In defiance of the U.S-aligned regime in South Korea, the North Korean leadership embraced a fundamental transformation in matters of government and production. The political ideology of juche emphasized the importance of self-reliance and the rapid industrialization of the nation against the encroachment of the United States, which perpetually seeks to render this rather well-developed country with a rich and complicated history as an isolated “rogue” state led by a backward dictator. It is vital that we insist upon the significance of North Korea’s achievements. It has managed to do what Cuba accomplished under Fidel, what Lumumba was struggling for in Congo, and what India pursued under Nehru: independence and the pursuit of the socialist path of development.

The Korean War began on June 25, 1950, lasting for three years. The destruction inflicted by the American army tore into the soul of the nation: factories and workshops were razed to the ground, infrastructure was ripped out, a third of the population slaughtered, and scores of towns, farms, and hamlets obliterated by American troops, all in the name of staunching the rising red tide of Communism. Du Bois made it clear that aggressor in the Korean War was the United States alone, not the Soviet Union or China as the Western propagandists and war-baiters made it appear. He also expressed his disappointment in the interventions of the United Nations in the Korean War:

It was a civil dispute for which the United States and especially South Korea were primarily responsible and which could’ve been settled with the minimum of hostilities if the United Nations had exhibited the restraint and wisdom in Korea that it had exercised in Palestine.

Throughout the second half of the twentieth century, North Korea remained defiant amongst the nations of the world in its pursuit of the peace agenda and today, it continues to honor its original demand for self-determination, peace, and socialism in a world beleaguered by a rapidly doomed neocolonial agenda. In spite of the Gorbachev administration’s betrayal of the world anti-imperialist movement, North Koreans continued to oppose the American colonization of the Korean Peninsula. Their heroic commitment to secure their freedom must thus be recognized and commended by the international community.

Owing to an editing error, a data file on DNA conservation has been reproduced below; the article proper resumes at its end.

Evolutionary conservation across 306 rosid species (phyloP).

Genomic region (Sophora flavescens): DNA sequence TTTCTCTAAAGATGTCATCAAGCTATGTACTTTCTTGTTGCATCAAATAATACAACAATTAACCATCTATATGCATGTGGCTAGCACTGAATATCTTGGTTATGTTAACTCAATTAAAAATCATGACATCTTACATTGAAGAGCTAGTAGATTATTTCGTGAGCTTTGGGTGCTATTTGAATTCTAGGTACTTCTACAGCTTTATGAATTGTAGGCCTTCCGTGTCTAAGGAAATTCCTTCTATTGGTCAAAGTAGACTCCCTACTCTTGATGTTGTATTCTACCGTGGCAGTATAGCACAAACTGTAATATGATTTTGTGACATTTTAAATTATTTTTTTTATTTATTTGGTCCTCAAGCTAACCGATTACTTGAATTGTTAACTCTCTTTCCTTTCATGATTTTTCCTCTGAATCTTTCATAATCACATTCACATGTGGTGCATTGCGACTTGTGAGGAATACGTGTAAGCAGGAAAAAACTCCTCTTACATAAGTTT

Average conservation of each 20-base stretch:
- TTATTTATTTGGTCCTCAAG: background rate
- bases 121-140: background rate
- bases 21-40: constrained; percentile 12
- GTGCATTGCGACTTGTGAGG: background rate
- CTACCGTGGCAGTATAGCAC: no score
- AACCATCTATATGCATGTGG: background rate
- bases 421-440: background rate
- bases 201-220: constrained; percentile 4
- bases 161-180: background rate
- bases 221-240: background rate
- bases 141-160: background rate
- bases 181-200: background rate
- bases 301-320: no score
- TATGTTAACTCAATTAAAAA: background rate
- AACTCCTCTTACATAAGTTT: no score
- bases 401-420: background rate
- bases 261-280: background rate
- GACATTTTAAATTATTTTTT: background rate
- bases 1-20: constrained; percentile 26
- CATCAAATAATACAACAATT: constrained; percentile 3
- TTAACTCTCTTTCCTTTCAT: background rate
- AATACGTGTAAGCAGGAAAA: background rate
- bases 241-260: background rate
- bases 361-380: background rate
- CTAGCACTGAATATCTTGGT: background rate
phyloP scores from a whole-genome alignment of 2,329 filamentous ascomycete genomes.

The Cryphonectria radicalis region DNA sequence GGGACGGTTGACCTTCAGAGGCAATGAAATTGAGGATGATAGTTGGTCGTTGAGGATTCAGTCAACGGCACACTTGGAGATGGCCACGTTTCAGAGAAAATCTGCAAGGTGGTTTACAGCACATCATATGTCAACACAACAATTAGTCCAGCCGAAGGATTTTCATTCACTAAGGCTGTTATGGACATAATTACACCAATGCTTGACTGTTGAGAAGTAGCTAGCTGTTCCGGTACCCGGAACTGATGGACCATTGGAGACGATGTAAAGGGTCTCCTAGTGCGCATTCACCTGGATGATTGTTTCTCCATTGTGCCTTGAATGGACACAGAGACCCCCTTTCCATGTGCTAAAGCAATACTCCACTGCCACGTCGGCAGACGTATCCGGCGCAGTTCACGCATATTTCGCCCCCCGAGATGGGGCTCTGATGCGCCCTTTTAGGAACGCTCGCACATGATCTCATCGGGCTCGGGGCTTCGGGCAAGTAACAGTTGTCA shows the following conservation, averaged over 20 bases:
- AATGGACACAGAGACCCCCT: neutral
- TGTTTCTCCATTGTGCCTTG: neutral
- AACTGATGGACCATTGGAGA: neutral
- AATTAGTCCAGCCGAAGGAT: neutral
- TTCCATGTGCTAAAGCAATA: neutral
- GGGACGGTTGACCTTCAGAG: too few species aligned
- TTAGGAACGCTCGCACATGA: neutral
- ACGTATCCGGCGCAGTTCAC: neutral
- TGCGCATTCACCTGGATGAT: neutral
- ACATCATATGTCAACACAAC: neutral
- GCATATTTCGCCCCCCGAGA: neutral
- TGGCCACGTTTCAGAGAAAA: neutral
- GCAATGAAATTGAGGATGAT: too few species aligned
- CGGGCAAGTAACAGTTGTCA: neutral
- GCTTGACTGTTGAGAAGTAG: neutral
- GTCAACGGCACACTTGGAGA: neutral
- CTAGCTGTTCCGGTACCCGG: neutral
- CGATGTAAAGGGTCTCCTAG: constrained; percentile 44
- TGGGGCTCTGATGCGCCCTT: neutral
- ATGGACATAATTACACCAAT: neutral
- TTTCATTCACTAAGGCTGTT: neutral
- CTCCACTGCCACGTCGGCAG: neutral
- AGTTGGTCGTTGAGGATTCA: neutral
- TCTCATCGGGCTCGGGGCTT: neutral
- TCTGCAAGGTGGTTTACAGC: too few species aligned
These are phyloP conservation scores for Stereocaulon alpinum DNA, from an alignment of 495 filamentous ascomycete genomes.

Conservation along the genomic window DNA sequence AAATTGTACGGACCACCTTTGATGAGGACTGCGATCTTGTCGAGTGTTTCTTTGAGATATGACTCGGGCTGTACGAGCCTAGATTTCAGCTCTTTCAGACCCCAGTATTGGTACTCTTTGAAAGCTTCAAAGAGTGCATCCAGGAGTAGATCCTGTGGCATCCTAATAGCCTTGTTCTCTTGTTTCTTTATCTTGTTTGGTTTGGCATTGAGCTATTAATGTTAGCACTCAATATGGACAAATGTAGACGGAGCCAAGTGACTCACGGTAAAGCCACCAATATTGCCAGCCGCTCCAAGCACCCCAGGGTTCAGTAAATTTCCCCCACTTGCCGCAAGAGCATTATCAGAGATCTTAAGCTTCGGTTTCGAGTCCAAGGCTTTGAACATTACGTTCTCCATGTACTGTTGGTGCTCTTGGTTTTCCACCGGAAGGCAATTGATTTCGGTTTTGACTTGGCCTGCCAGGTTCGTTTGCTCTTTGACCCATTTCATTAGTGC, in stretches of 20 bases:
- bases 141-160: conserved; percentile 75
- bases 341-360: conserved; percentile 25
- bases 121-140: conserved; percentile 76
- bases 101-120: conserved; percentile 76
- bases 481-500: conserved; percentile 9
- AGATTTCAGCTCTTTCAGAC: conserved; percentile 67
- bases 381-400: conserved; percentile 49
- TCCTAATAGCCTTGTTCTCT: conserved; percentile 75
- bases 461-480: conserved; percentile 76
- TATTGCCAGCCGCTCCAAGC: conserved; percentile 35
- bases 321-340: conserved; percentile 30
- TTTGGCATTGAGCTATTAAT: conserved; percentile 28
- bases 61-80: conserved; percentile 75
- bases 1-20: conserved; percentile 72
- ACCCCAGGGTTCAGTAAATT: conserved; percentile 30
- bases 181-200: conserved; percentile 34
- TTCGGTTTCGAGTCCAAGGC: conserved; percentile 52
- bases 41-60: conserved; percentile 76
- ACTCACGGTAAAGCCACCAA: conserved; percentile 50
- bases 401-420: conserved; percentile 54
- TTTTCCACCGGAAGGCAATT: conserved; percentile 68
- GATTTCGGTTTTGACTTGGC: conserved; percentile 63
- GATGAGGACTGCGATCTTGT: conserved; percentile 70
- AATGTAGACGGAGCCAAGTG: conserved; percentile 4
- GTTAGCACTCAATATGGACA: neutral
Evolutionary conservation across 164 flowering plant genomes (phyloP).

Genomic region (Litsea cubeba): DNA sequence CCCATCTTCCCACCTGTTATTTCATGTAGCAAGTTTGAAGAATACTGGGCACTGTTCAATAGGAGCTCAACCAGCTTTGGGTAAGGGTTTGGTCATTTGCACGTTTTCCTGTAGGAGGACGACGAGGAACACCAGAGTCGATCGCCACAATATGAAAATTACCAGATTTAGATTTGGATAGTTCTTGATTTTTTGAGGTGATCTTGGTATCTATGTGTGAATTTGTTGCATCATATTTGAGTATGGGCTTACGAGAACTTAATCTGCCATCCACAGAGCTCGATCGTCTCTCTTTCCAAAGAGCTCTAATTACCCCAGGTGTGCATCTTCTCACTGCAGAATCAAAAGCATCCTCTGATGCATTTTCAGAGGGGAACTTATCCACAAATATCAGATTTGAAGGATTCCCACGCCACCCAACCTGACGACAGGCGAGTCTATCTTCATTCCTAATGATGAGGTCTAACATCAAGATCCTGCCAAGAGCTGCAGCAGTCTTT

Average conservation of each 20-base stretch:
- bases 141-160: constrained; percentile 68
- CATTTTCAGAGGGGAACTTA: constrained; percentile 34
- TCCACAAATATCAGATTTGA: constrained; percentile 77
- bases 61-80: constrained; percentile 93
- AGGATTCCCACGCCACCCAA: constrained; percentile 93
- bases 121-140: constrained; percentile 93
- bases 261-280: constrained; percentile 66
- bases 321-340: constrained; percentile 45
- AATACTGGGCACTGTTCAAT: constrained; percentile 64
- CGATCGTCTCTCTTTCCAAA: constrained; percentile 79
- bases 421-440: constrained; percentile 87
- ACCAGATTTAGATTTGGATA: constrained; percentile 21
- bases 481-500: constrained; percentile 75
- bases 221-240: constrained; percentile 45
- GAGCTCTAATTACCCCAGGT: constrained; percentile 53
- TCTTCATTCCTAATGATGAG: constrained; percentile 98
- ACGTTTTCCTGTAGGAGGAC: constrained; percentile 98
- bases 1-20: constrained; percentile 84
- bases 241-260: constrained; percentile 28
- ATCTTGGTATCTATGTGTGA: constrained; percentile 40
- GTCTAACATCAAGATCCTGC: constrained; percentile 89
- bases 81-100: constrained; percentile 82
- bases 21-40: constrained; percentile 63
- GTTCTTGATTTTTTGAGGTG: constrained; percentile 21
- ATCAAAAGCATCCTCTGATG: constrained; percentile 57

In an essay called “As the Crow Flies,” wherein he discusses the Korean War, Du Bois argued that

The difficulty with war is that during its continuance, not only are laws silent but thinking is stopped, or at any rate there is a strong tendency to discourage discussion.

The state of war, he says here, retards the proliferation of reasonable thought altogether. We need look to no other place and time than our own in order to come to terms with the truth of this statement, as the war-mongerers and profiteers push sanctions upon the North Korean people in efforts to delegitimize a regime organized around the principles of socialism rather than imperialism. The enemy, according to the white liberal, is Russia, China, and North Korea–not the monopolists who squander the wealth created by the masses of humanity. The vast majority of Americans are fed lies about the world and how it came to be the way it is. Defenses of imperialism clamoring for the status of truth proliferate in the media. However, we can no longer stand to ignore the origins of the present crisis, wherein American imperialism seeks with all its failing might to preside over Asia and Africa in the wake of European retreat. to do so would be to deliberately obscure the true nature of the Korean struggle for a genuine peace. I will end by invoking the anti-war declaration issued by the Council on African Affairs in 1950 in opposition to the Korean War, which reminded me that as members of the darker races, we must be very deliberate in setting forth a concrete program for peace, one that does not entail the clause of whiteness: